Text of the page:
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Images in Psychiatry   |    
Avicenna, 980–1037
MOHAMMAD REZA NAMAZI, M.D.
Am J Psychiatry 2001;158:1796-1796. doi:10.1176/appi.ajp.158.11.1796

How I wish I could know who I am, What it is in the world that I seek.

The Persian genius Ebne Sina, known in the West as F1, who was revered as the "prince and chief of physicians" and "the second teacher after Aristotle," wrote about 450 works, of which 240 have survived. Some of these works were written during his imprisonment due to political oppression.

Avicenna’s genius was not restricted to medicine, and he mastered many other scientific fields. For example, he invented an instrument for observing the coordinates of a star and correctly stated that the velocity of light is finite.

His Book of Healing, a vast philosophical and scientific encyclopedia (including psychology), is probably the largest of its kind ever written by one man.

His Canon of Medicine(1) is perhaps the most influential textbook ever written. Its million words were the medical Bible for 600 years thereafter in Asia and Europe. Canon of Medicine expounds on many neuropsychiatric subjects, such as sexology, lovesickness, delusion, hallucination, insomnia, nightmare, mania, melancholia, dementia, epilepsy, apoplexy, paralysis, vertigo, stroke, spasm, and tremor, and it also classifies 15 kinds of pains. This book also describes more than 760 drugs, of which 60 could be identified in the British pharmacopoeia of 1920. It deserves noting that this book not only gives various recipes for inducing both anesthesia and analgesia but also describes tracheotomy and oropharyngeal intubation (2).

Avicenna dressed in green for conducting operations and also ordered his assistants to do so.

Avicenna gave us the terms "vermis" and "tailed nucleus," from which was derived "caudate nucleus." He distinguished meningitis from secondary meningismus and knew about the pupil and its movements, six motor muscles for the globe, and central and peripheral types of facial weakness.

He analyzed the kernel of mind, soul, psychical streams, intellect, man’s desire, dream, and prophecy. He realized that certain physical diseases were caused by emotional upsets, and he was the first physician to stress the beneficial effect of music on emotional disturbances (1).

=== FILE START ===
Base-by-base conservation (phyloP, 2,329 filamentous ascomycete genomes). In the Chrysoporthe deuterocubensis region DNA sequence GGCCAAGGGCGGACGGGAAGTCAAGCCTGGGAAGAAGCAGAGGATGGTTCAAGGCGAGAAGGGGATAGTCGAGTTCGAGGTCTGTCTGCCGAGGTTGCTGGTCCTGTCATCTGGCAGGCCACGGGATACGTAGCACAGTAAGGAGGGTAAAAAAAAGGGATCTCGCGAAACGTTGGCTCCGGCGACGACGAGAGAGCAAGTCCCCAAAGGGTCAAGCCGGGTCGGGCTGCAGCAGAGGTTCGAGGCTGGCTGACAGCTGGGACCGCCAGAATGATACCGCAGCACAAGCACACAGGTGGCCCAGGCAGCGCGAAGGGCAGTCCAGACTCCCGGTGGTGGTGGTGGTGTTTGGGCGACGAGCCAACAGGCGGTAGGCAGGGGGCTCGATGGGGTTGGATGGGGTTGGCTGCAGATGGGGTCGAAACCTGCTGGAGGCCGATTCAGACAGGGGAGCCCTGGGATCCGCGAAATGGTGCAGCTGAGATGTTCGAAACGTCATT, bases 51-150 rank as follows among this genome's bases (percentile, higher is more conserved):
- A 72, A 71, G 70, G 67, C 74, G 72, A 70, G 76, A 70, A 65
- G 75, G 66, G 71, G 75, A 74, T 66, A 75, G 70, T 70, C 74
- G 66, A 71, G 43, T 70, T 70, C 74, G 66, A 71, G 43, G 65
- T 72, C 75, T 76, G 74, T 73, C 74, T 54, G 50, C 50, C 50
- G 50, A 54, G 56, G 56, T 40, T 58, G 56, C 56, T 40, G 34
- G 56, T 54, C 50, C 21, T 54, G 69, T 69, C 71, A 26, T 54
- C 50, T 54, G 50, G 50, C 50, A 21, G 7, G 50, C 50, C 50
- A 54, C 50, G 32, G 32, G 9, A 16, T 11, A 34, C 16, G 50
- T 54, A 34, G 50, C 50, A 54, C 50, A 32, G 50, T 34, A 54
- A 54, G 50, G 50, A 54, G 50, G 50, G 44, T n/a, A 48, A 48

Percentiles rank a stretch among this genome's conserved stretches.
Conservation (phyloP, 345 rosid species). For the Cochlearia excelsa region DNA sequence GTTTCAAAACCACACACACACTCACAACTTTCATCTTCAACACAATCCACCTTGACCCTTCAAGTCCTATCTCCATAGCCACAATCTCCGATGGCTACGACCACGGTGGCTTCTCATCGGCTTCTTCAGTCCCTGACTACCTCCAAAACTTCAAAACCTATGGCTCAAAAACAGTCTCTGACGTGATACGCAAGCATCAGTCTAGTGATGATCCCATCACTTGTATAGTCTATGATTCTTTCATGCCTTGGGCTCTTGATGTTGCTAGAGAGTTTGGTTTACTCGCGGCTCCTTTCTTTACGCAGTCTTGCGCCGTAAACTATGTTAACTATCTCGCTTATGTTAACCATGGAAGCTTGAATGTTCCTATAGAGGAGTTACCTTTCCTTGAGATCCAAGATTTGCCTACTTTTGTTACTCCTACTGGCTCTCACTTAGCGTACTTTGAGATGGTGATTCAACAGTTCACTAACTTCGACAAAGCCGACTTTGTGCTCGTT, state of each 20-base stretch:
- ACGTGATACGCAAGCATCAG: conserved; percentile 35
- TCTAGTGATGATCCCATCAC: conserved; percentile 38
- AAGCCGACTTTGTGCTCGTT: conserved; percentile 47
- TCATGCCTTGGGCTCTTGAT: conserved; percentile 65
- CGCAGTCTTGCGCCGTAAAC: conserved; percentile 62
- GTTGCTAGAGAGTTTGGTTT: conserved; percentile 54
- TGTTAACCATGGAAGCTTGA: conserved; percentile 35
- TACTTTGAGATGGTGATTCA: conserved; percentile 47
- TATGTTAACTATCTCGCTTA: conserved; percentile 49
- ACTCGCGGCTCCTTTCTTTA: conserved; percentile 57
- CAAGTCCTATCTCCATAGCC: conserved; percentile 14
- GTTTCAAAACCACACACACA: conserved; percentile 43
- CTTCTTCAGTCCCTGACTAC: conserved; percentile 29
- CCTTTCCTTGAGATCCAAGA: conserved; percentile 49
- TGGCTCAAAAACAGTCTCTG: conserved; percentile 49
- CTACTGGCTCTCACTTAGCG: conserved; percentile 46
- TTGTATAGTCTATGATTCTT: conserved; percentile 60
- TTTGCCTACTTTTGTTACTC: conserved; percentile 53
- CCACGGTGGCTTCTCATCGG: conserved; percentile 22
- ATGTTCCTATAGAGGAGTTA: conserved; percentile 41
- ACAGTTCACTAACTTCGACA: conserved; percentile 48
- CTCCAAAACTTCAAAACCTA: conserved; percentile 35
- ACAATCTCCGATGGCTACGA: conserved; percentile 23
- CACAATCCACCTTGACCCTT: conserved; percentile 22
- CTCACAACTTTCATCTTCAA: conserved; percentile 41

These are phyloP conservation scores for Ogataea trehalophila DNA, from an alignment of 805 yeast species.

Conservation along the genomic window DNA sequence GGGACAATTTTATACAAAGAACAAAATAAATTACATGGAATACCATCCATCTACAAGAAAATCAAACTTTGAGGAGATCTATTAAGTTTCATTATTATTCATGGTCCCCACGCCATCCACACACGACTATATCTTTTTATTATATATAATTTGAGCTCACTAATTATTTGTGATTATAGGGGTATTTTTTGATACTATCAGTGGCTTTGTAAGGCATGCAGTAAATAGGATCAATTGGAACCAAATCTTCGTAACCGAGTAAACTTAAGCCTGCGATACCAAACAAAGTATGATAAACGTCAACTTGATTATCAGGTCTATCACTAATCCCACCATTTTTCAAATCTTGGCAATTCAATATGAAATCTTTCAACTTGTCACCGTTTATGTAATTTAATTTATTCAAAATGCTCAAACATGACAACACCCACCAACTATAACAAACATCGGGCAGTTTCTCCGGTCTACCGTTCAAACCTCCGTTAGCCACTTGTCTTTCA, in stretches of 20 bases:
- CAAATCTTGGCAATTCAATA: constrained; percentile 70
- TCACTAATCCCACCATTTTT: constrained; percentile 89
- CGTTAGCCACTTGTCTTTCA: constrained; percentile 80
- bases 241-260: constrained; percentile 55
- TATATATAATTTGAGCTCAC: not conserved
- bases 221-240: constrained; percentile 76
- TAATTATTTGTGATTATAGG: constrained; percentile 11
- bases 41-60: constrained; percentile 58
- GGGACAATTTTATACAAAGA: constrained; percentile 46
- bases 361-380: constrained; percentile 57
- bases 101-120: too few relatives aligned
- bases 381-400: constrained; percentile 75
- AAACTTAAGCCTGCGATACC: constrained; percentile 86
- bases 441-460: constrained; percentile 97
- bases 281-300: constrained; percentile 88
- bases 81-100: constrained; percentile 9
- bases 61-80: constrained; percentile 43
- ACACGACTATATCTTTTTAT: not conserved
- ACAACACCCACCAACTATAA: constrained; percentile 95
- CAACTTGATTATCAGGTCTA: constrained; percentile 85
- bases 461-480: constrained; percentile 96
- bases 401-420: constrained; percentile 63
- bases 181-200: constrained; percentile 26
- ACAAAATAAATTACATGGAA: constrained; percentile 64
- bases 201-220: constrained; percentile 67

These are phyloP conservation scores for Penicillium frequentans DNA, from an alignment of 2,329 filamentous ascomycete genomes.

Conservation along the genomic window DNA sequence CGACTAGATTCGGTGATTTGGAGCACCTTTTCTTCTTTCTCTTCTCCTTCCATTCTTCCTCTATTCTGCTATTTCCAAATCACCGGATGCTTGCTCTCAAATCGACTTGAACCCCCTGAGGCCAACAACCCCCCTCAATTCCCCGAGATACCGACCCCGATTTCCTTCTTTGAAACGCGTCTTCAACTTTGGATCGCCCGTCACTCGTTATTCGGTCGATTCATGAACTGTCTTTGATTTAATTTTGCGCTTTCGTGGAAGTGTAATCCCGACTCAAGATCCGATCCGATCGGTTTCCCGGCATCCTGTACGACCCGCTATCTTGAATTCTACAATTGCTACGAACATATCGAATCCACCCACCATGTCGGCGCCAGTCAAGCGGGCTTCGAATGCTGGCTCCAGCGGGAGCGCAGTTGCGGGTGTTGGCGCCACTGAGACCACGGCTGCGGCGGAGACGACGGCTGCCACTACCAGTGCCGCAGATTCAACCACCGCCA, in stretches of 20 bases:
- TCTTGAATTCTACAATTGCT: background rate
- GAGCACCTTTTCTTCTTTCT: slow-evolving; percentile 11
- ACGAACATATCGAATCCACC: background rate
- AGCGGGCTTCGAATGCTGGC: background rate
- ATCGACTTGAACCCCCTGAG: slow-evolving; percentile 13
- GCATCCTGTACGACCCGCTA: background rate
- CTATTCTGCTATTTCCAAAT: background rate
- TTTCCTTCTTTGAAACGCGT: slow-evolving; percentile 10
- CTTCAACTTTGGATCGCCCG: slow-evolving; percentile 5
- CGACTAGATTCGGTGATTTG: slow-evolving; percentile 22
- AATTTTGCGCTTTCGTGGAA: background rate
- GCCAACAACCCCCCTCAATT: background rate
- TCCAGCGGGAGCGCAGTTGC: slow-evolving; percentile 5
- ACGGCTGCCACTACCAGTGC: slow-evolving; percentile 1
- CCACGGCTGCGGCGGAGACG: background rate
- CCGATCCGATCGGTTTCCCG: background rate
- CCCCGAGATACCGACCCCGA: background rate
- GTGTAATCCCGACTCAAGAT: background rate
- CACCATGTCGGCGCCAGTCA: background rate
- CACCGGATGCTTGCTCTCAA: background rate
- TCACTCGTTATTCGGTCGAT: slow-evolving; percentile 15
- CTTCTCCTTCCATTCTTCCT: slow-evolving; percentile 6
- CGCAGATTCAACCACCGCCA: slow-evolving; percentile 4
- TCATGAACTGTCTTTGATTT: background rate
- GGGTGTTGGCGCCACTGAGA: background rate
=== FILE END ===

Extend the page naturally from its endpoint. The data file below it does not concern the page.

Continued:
In describing different affective states, Avicenna developed the theory of temperaments to its fullest, and his elaborations on Galen’s temperamental types might be considered the forerunners of current personality dimensions (3).

His speculations on how diverse depressive phenomena could be understood as a mix of humors anticipated modern multiple-transmitter hypotheses of depression (3).

Avicenna was also renowned for his ingenious diagnoses and treatments. For example, he treated a severely depressed, overly inhibited woman by divulging her idol, which he identified by detecting the increase in her pulse rate when she heard his name (while her family were naming those, at Avicenna’s request, who might deserve her idolatry) (1).

From the Shiraz University of Medical Sciences. Address reprint requests to Dr. Namazi, P.O. Box 71955-687, Shiraz, Iran; namazi_mr@yahoo.com (e-mail). Image courtesy of A. Karimi.

 
Sharafkandi A: [Canon of Medicine of Avicenna.] Tehran, Iran, Sorush, 1988 (Persian)
 
Aziz E, Nathan B, McKeever J: Anesthetic and analgesic practices in Avicenna’s Canon of Medicine. Am J Chin Med  2000; 28:145-151
 
Akiskal HS: Mood disorders introduction and overview, in Comprehensive Textbook of Psychiatry, 7th ed. Edited by Sadock BJ, Sadock VA. Baltimore, Williams & Wilkins, 2000, pp 1284-1298
 
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References

Sharafkandi A: [Canon of Medicine of Avicenna.] Tehran, Iran, Sorush, 1988 (Persian)
 
Aziz E, Nathan B, McKeever J: Anesthetic and analgesic practices in Avicenna’s Canon of Medicine. Am J Chin Med  2000; 28:145-151
 
Akiskal HS: Mood disorders introduction and overview, in Comprehensive Textbook of Psychiatry, 7th ed. Edited by Sadock BJ, Sadock VA. Baltimore, Williams & Wilkins, 2000, pp 1284-1298
 
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